My finger hovered over the screen. My Facebook app was open on my iPad. I was in the hospital and feeling well, frankly, a little bit sorry for myself.
If perfect strangers were willing to wish me a happy birthday—and sound like they really meant it—how would they respond when I told them I was sick? Hospital sick? I wasn't thinking very clearly, especially with fever and morphine added to the mix.
I imagined all the likes that I would get. All the feel betters. All the love.
And then I lowered my hand, and moved on to the newspaper.
Why? Isn't Facebook all about sharing? I know this, I’m pretty comfortable with it. I post pictures when I'm at a party, I post my political opinions. I comment about my general status. I do some of all that on Twitter, too.
And when friends post about their health travails, I respond. I wish them well. Sometimes I'm surprised by the level of detail people reveal and yet I've never seen the meanness that pervades the Internet creep into those personal posts.
The comments are always kind and supportive, even heartwarming.
Maybe it's something about friends on Facebook being well, “friends”—or at least people with real names and real connections, however tenuous. There's a certain responsibility you bear to a friend, even if just in name.
Is it real, though? When someone I haven't spoken with for 20 years (or maybe even ever) says, "Feel better!" yes, it's nice. But how meaningful is it? Frankly, since most of us have more Facebook friends than offline friends, it's a little jarring when someone posts something very serious. It's certainly not wrong, however. I don't even think it's oversharing, and I always err on the side of oversharing. I am, after all, a journalist. Sharing is the name of the game.
But I didn't want to share my health status. And I've been trying to figure out why.
I'm one of those people who believes privacy is dead and the best way to guard privacy is ironically, to reveal all—but reveal it in our own ways. We are all the owners of our own stories. Yep. We are the curators of our lives.
Remember when "curation" only referred to intellectuals who worked in fancy museums? Now, we are all curators. We curate our stories on Facebook, on Twitter, on blogs, in comments—everywhere.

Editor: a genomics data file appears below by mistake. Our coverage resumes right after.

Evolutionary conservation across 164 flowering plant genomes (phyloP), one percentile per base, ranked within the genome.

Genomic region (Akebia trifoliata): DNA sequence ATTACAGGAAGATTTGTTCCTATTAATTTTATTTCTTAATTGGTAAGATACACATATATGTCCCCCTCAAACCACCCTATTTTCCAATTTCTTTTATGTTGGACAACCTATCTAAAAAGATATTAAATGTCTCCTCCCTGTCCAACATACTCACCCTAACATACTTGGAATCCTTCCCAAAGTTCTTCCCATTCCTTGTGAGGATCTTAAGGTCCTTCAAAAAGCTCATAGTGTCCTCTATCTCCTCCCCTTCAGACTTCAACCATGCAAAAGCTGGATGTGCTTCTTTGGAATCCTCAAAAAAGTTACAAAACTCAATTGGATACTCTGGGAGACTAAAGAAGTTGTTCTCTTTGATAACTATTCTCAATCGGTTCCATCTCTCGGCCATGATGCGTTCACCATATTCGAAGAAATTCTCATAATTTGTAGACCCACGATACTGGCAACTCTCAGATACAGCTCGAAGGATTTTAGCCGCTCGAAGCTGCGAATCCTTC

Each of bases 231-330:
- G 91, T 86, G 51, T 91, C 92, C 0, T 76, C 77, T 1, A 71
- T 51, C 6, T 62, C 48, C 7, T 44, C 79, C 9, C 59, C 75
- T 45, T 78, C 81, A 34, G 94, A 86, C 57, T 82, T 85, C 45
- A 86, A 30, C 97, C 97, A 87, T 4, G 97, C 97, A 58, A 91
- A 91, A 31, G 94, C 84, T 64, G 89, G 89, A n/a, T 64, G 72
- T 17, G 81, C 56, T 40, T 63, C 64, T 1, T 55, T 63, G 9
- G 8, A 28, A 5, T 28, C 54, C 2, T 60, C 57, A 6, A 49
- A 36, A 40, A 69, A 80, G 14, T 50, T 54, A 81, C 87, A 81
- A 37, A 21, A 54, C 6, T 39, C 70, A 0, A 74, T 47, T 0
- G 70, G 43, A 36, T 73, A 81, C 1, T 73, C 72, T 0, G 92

Maybe that's the point. Posting online is really not the same as hanging out with some friends and chatting. For a lot of us, it’s more like being at a business luncheon where we try to let our sparkling personalities shine, where we focus on holding our soup spoons correctly and, for God’s sake, not slurping.
What we post is real (well, it is for me, anyhow). But we don't just post anything (unless we've made the mistake of drunk tweeting our junk).
In other words, it's an act. It's not pretend acting, per se. We are just presenting our best selves, right? We're curating our presence. We are actors upon a stage of our own making.
So maybe this is the reason. It seemed like just the wrong thing to post. I didn’t want to be acting, to be performing the act of being sick. I was just...sick.
Or maybe it’s this: full of morphine and pathos (I’m fine now by the way) I wanted something more than Facebook could offer. I wanted true human contact, plain and simple. As good and real as Facebook can be, as many friends are sincere and loving and caring, it still is a place that we experience through glass and plastic and metal. It’s mediated interaction, mediated contact. It is a mind game. Unfortunately, my Facebook friends couldn’t come sit by my bed and hold my hand.
Janet Kornblum is a freelance writer and media trainer. In her off time, she checks out the local hospitals, some of which have amazing views. If you email her, she'll probably email back.
Photo by markhillary/Flickr
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